An OSS model allows this organization to come together on its own (although it's not guaranteed to accomplish this). If we're not going to do that, we should at least recognize that the NDA on balance is more of a negative than a positive. It adds a bureaucratic, time-consuming step, and it adds IP worries and encomeberances. What ultimately killed my VATSIM development career was that I was never able to get an authoritative answer as to whether outside code I introduced into my VATSIM libraries would get encomebered by the NDA.

 

For what it's worth, I think it's a great thing to have these discussions. VATSIM doesn't often engage in discussions regarding strategic direction, and none of us (not even me, believe it or not!) has all the answers, or at least all of the right ones. I'm glad we're discussing the solutions.

 

Cheers!

 

Luke

... I spawn hundreds of children a day. They are daemons because they are easier to kill. The first four remain stubbornly alive despite my (and their) best efforts.

... Normal in my household makes you a member of a visible minority.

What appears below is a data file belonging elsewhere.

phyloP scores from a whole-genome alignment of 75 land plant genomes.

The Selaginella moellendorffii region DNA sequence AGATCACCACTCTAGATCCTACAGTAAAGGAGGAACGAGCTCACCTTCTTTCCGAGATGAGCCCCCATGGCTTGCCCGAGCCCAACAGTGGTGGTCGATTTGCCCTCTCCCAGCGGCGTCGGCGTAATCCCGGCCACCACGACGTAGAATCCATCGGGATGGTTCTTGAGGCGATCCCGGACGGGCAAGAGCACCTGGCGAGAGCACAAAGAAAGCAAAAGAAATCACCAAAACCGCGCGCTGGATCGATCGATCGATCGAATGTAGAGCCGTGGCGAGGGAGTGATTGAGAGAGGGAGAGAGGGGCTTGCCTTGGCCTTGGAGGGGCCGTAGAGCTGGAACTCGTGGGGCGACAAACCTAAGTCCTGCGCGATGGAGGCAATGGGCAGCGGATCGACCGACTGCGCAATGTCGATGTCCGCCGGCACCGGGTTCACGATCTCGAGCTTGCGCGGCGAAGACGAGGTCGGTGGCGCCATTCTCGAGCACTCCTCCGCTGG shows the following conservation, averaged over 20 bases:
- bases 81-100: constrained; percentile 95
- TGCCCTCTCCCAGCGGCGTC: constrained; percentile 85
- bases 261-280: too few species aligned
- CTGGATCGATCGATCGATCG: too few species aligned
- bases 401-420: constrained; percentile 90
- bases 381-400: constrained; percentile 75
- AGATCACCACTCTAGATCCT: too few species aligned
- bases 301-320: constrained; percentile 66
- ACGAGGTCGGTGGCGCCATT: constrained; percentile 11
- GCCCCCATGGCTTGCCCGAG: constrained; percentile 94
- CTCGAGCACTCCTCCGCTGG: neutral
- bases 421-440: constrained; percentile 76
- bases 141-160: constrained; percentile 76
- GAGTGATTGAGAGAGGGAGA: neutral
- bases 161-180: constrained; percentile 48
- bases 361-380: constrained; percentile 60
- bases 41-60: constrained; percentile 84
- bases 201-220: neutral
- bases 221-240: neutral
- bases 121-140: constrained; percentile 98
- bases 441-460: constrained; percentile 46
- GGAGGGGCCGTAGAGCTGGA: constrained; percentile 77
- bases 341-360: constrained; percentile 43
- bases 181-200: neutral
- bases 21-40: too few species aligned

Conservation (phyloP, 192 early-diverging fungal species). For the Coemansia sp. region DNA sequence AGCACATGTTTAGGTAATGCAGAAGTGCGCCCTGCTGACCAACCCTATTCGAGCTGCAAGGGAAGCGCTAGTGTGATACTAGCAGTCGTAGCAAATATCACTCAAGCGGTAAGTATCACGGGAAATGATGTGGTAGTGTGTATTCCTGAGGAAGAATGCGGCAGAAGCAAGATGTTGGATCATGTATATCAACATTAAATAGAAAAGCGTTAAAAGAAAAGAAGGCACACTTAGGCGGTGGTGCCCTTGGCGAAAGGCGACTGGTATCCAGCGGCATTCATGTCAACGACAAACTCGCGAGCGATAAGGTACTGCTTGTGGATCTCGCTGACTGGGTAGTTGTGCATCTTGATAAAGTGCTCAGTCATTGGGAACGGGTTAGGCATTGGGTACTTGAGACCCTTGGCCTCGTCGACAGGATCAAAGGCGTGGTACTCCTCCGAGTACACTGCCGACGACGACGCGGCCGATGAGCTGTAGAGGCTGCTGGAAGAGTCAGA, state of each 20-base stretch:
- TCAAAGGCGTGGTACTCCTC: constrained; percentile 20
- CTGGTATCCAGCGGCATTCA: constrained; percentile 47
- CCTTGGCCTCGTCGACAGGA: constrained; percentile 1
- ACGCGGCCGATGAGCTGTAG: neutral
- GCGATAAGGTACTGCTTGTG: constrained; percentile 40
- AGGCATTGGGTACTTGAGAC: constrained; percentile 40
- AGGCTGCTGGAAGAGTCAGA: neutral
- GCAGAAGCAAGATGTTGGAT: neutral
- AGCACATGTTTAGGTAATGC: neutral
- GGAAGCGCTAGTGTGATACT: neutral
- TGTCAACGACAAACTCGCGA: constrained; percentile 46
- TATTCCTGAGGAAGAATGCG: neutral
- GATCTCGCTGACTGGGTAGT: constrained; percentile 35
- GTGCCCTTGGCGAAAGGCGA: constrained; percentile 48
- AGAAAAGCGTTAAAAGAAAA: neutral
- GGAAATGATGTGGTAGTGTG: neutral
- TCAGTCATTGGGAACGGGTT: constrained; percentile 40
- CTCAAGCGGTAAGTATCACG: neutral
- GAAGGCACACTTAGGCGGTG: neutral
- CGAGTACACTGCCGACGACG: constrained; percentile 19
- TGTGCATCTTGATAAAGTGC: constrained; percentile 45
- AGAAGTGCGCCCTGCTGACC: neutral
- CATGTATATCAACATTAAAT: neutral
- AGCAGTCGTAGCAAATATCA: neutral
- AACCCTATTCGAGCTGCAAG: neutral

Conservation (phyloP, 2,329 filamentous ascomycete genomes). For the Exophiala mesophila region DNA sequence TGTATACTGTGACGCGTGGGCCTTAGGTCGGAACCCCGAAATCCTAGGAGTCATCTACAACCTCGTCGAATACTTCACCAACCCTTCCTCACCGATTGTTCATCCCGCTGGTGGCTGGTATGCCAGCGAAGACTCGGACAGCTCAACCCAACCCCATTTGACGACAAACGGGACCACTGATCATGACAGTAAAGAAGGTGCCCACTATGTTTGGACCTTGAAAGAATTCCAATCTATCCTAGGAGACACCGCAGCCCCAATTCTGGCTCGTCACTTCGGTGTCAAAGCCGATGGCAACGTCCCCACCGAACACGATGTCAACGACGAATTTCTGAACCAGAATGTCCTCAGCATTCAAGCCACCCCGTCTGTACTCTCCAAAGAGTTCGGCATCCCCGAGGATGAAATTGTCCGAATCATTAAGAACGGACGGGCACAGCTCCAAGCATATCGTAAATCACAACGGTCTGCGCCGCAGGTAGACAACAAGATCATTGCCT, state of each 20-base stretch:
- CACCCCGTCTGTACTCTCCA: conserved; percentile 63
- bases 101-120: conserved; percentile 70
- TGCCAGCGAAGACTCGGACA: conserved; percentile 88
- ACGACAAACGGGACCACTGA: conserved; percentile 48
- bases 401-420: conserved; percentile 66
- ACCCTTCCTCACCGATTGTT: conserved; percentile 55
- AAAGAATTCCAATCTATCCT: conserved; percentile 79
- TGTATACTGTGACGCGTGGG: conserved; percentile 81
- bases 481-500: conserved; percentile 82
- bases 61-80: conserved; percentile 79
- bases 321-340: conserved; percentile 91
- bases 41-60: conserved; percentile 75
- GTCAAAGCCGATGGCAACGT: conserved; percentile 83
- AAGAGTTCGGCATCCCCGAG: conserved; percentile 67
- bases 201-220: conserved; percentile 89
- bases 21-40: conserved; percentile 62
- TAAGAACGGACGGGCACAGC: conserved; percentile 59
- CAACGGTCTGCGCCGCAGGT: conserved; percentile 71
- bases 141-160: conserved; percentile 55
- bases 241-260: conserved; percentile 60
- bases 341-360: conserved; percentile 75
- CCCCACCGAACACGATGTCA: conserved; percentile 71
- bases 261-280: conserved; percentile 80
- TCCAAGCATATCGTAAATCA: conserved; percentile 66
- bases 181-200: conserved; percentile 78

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Let me throw out a partial guess, and you tell me what you think of it - people are writing less C these days.

 

True, but with C# you can still make use of C libraries. I did not have to rewrite VVL to use it in vSTARS, which is a C# app. Can't Java load C DLLs too?

 

Also, I could have used VATSIM's existing networking library for vSTARS, but I decided I wanted to write my own in managed C#. That was my own personal choice. Nothing was forcing me to reinvent that wheel. I simply wanted to write the library, I guess for the challenge. And once my .NET library and my .NET VVL wrapper are proven via the vSTARS beta, I'll be giving them to VATSIM.

 

I don't know whether or not a similar request was made for SB3, SB4, or FSInn ... obviously the request could have been made and turned down and VATSIM would still accept the free software.

 

That's a problem there; had you insisted on complete ownership of ACARS code seven years ago I would never have said yes, despite the fact that it was a critical strategic need.